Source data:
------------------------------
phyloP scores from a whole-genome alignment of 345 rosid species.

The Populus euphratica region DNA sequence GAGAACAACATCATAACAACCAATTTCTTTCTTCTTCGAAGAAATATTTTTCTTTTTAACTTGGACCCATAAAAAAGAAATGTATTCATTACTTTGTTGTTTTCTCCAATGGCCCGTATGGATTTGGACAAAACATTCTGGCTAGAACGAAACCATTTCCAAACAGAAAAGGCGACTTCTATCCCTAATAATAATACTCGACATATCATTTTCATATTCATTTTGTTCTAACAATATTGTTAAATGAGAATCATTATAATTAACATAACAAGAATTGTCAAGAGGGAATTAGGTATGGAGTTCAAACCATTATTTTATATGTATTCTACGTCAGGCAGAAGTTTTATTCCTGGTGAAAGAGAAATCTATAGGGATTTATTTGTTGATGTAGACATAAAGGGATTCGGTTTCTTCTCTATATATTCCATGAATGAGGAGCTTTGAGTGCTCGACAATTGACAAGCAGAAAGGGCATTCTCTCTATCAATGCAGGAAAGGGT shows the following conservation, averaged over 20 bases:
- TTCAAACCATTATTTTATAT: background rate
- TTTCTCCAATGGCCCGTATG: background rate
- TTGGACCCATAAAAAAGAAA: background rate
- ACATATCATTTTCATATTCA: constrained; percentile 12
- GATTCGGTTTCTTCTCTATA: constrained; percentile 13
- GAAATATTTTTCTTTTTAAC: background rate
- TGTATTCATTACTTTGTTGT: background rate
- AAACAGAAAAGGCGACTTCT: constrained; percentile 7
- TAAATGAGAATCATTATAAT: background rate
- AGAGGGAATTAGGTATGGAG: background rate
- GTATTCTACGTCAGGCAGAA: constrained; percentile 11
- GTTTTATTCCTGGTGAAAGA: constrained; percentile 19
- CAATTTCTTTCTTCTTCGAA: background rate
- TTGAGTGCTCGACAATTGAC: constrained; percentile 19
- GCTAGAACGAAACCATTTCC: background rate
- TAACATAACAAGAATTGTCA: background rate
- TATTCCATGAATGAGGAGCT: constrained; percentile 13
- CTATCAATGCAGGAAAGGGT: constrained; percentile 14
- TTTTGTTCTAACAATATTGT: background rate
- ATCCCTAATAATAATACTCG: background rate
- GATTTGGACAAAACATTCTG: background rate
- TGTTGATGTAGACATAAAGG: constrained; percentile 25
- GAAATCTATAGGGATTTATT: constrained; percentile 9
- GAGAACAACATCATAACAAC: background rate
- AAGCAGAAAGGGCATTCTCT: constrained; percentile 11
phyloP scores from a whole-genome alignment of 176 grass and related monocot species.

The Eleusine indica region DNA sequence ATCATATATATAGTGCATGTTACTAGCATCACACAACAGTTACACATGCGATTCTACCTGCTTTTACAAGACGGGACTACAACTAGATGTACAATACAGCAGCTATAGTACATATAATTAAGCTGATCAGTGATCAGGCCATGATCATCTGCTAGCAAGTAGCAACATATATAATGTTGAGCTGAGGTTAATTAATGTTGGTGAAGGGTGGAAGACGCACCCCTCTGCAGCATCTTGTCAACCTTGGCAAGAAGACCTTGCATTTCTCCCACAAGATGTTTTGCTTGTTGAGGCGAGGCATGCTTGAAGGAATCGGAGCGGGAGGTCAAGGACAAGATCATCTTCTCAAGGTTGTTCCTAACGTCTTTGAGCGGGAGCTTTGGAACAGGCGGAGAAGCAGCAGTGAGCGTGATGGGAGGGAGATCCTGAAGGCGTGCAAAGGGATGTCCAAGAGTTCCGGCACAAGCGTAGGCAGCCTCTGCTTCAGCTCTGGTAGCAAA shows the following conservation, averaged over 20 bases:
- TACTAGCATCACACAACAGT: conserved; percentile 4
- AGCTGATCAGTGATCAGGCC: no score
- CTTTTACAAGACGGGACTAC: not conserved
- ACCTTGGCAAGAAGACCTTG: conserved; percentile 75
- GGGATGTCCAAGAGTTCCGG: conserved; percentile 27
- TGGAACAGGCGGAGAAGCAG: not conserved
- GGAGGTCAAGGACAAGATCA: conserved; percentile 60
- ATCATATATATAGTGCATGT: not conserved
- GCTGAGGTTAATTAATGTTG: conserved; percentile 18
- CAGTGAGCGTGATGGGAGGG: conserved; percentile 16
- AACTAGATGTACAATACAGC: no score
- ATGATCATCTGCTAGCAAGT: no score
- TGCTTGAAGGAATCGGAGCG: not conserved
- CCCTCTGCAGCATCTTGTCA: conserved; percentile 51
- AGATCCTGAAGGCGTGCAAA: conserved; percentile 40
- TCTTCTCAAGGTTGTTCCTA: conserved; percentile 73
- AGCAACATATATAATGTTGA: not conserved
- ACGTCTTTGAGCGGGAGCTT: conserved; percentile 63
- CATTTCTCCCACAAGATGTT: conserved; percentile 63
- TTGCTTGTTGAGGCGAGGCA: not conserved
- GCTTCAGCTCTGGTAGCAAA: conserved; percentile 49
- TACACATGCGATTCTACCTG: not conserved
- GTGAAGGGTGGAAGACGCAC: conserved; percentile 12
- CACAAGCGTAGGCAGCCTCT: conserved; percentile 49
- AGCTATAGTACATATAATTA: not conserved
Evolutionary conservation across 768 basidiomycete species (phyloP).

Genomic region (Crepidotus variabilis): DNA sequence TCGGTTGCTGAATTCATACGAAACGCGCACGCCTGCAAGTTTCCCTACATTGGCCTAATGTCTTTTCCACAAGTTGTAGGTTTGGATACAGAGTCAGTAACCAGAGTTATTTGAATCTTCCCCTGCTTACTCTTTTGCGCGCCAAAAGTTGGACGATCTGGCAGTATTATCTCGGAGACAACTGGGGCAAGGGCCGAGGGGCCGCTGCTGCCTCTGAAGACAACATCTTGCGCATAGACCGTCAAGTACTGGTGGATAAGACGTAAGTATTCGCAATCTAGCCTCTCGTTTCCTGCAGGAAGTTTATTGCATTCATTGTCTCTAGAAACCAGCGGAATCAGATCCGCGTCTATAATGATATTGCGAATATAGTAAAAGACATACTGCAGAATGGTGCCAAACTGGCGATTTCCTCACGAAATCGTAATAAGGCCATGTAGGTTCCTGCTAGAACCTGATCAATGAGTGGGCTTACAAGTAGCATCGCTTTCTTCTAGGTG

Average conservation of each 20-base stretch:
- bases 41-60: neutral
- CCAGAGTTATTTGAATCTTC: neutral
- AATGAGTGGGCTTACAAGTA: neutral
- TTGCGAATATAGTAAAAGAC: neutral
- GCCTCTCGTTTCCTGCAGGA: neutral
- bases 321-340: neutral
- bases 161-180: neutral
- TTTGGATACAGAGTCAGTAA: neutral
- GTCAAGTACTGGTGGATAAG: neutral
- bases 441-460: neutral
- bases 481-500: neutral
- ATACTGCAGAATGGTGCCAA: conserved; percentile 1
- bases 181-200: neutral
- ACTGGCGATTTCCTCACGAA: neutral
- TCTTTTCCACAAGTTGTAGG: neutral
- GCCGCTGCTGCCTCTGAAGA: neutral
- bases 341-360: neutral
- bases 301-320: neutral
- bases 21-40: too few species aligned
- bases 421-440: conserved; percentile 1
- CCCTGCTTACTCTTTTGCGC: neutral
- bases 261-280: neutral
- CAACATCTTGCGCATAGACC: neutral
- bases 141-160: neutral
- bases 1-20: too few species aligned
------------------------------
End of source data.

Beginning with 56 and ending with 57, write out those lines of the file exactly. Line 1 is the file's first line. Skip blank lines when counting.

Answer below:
Genomic region (Crepidotus variabilis): DNA sequence TCGGTTGCTGAATTCATACGAAACGCGCACGCCTGCAAGTTTCCCTACATTGGCCTAATGTCTTTTCCACAAGTTGTAGGTTTGGATACAGAGTCAGTAACCAGAGTTATTTGAATCTTCCCCTGCTTACTCTTTTGCGCGCCAAAAGTTGGACGATCTGGCAGTATTATCTCGGAGACAACTGGGGCAAGGGCCGAGGGGCCGCTGCTGCCTCTGAAGACAACATCTTGCGCATAGACCGTCAAGTACTGGTGGATAAGACGTAAGTATTCGCAATCTAGCCTCTCGTTTCCTGCAGGAAGTTTATTGCATTCATTGTCTCTAGAAACCAGCGGAATCAGATCCGCGTCTATAATGATATTGCGAATATAGTAAAAGACATACTGCAGAATGGTGCCAAACTGGCGATTTCCTCACGAAATCGTAATAAGGCCATGTAGGTTCCTGCTAGAACCTGATCAATGAGTGGGCTTACAAGTAGCATCGCTTTCTTCTAGGTG

Average conservation of each 20-base stretch: